Inspired by her upbringing in a proud, Italian-American household, the owner of Carmelinas On The Go applies long-standing family traditions to her food truck’s house-made cuisine. Like the odds of rain dissolving a toupee made of sugar cubes, the truck’s menu varies from day to day, though italian beef sandwiches, creamy potato salad, and street tacos are regular contributors. For dessert, the mobile eatery drizzles house-made bread pudding with amaretto sauce and assembles dessert nachos from crisp tortillas, chocolate syrup, and fruit compote.
From the elegant and elephant-arted confines of their new Southaven restaurant, Bangkok Alley’s Thara and Dottie Burana keep the fresh fish swimming into their lunch and dinner dishes, where they morph into schools of sushi and Thai concoctions both creative and traditional. Starters such as the shrimp hompa—which envelops its shrimp with golden-fried panko and sweet-and-sour sauce ($6)—irrigate parched mouth-deserts to create an inviting climate for the seafood keow han, a mélange of shrimp, scallops, and the fish of the day served in green curry with basil sauce ($20). Otherwise, silence the howls of were-stomachs with heartier fare such as a grilled strip steak and panang sauce served with grilled asparagus and squash ($20), or a panang curry underscored with a coconut base and garnished with chopped Kaffir lime leaf (up to $14 with choice of protein).
Daruma attracts hungry humans with authentic food, warm and lively ambience, and regular, live entertainment. Though Daruma's inventive chef waxes and wanes the menu every couple of lunar cycles, current favorites include teriyaki chicken ($11.95), and nabeyaki udon soup, a brothy noodle soup with shrimp and vegetable tempura ($11.95). Hibachi-style entrees (starting at $10.50 for dinner) sizzle into shape before diners' very eyes in an act that smelts culinary art with circus performance and a deep pore-steaming treatment. Chopstick champions can defeat an order of sushi as a starter or a side, such as the daphne roll, stuffed with crab meat, tuna, cream cheese, and tempura, and crowned with eel sauce, spicy mayo, and tempura crunch ($10.95). Call to reserve a table or to inquire about upcoming karaoke nights, scheduled music, or comedy performances.
Named for its Lower Alabama locale, L.A. Subs serves a menu of traditional Southern fare and heaping sub sandwiches. The Hollywood club ($5.69–$7.39), the shop's top seller, piles up smoked turkey, honey ham, bacon, and provolone, and the large California Dreaming sub ($7.39) comes stuffed with turkey, lean bacon, mozzarella, and guacamole. After tasting the Fish Fry Snack ($4.99), with fried fish, fries, and hush puppies, or breakfast eats such as the fish and grits ($5.99) or the classic cheese omelet ($3.99), tone-deaf taste buds find themselves serenading incisors with John Fogerty lyrics. Stomachs with more specific cravings can opt for two shrimp poboys, presenting fried Gulf shrimp and homemade tartar or cocktail sauce on a toasted french roll.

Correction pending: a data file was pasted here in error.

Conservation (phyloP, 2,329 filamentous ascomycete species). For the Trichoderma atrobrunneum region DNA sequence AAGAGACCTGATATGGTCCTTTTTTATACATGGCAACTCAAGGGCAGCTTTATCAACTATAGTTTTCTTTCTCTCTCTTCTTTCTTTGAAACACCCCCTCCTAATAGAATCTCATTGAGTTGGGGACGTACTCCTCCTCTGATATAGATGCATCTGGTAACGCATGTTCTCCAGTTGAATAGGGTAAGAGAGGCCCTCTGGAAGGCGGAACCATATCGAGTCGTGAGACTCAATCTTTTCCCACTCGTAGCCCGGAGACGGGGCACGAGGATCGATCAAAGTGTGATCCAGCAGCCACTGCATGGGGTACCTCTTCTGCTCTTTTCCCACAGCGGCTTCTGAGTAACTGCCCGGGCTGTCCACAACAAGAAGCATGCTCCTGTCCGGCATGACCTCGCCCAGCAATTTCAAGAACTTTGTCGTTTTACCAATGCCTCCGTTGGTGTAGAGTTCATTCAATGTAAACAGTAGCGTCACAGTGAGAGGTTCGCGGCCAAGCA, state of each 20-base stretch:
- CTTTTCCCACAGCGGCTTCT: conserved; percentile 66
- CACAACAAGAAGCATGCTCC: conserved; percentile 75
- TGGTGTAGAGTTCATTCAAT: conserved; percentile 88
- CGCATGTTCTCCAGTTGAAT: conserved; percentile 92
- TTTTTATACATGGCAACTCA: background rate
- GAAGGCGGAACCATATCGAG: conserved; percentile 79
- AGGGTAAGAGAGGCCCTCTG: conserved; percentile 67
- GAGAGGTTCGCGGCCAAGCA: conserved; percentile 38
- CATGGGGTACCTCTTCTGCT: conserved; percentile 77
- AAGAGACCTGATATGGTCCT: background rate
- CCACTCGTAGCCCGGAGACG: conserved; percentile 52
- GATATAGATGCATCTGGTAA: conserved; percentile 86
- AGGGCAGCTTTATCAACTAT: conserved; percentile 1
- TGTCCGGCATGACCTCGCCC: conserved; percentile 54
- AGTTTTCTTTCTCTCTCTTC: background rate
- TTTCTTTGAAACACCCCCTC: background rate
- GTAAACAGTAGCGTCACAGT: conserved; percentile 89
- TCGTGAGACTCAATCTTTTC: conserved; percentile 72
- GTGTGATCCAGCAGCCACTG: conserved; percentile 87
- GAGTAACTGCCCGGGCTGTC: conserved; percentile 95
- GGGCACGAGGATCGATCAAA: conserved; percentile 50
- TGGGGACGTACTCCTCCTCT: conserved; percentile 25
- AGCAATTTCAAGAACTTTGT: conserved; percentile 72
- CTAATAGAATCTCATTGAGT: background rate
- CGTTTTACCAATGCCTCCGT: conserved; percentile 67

Armed with their cafeteria-style trays, seersucker-suited appetites can choose from The Sugar Kettle Café's selection of hearty meats, casserole-style sides, cold salads, and other delectable comforts of southern home cooking. The menu, like the slowest county-fair ferris wheel ever, rotates daily. Monday might find food-seekers shaking off postweekend blues with baked ham with grilled pineapple, sautéed squash, and a marinated cucumber-and-tomato salad, and Wednesday honors Odin the All Father with a midweek bounty of fried chicken, stewed okra, and shoepeg corn casserole. Prices are standardized to avoid confusion: choose from options such as meat with one side ($6.95), meat with three sides ($9.50), or meat with no sides, balled into a floating sphere. A dessert, such as peach cobbler or bread pudding in whiskey sauce, will fill you with an authentic southern sweetness, though it will also render you more delicious to hungry swamp things ($3.25) .
When her Winslow’s Café was struggling to stay open, Mama Rosie Garza pulled out all the stops to save it. She and her team spiced up the menu with seafood and a wealth of enchiladas, burritos, and Mexican cuisine. When Harry P. Johnson inherited the restaurant, he honored Mama Rosie's memory by reopening the eatery as Rosie's Grill and preserving her diverse menu, which The Year of Alabama Food claims "could please any picky eater." Its items include yellow- and green-squash-filled tacos and open-faced honey-maple turkey-breast sandwiches that The Year of Alabama Food named one of its "100 dishes to eat before you die" or while drinking from the well of eternal life.
These life-changing dishes are on display during lunches, dinners, and brunches, which can be eaten inside the dining room or in a cozy courtyard with a brick floor and fireplace. At Rosie's Record Bar next door, guests can follow up their meals with live music most Thursdays and Fridays.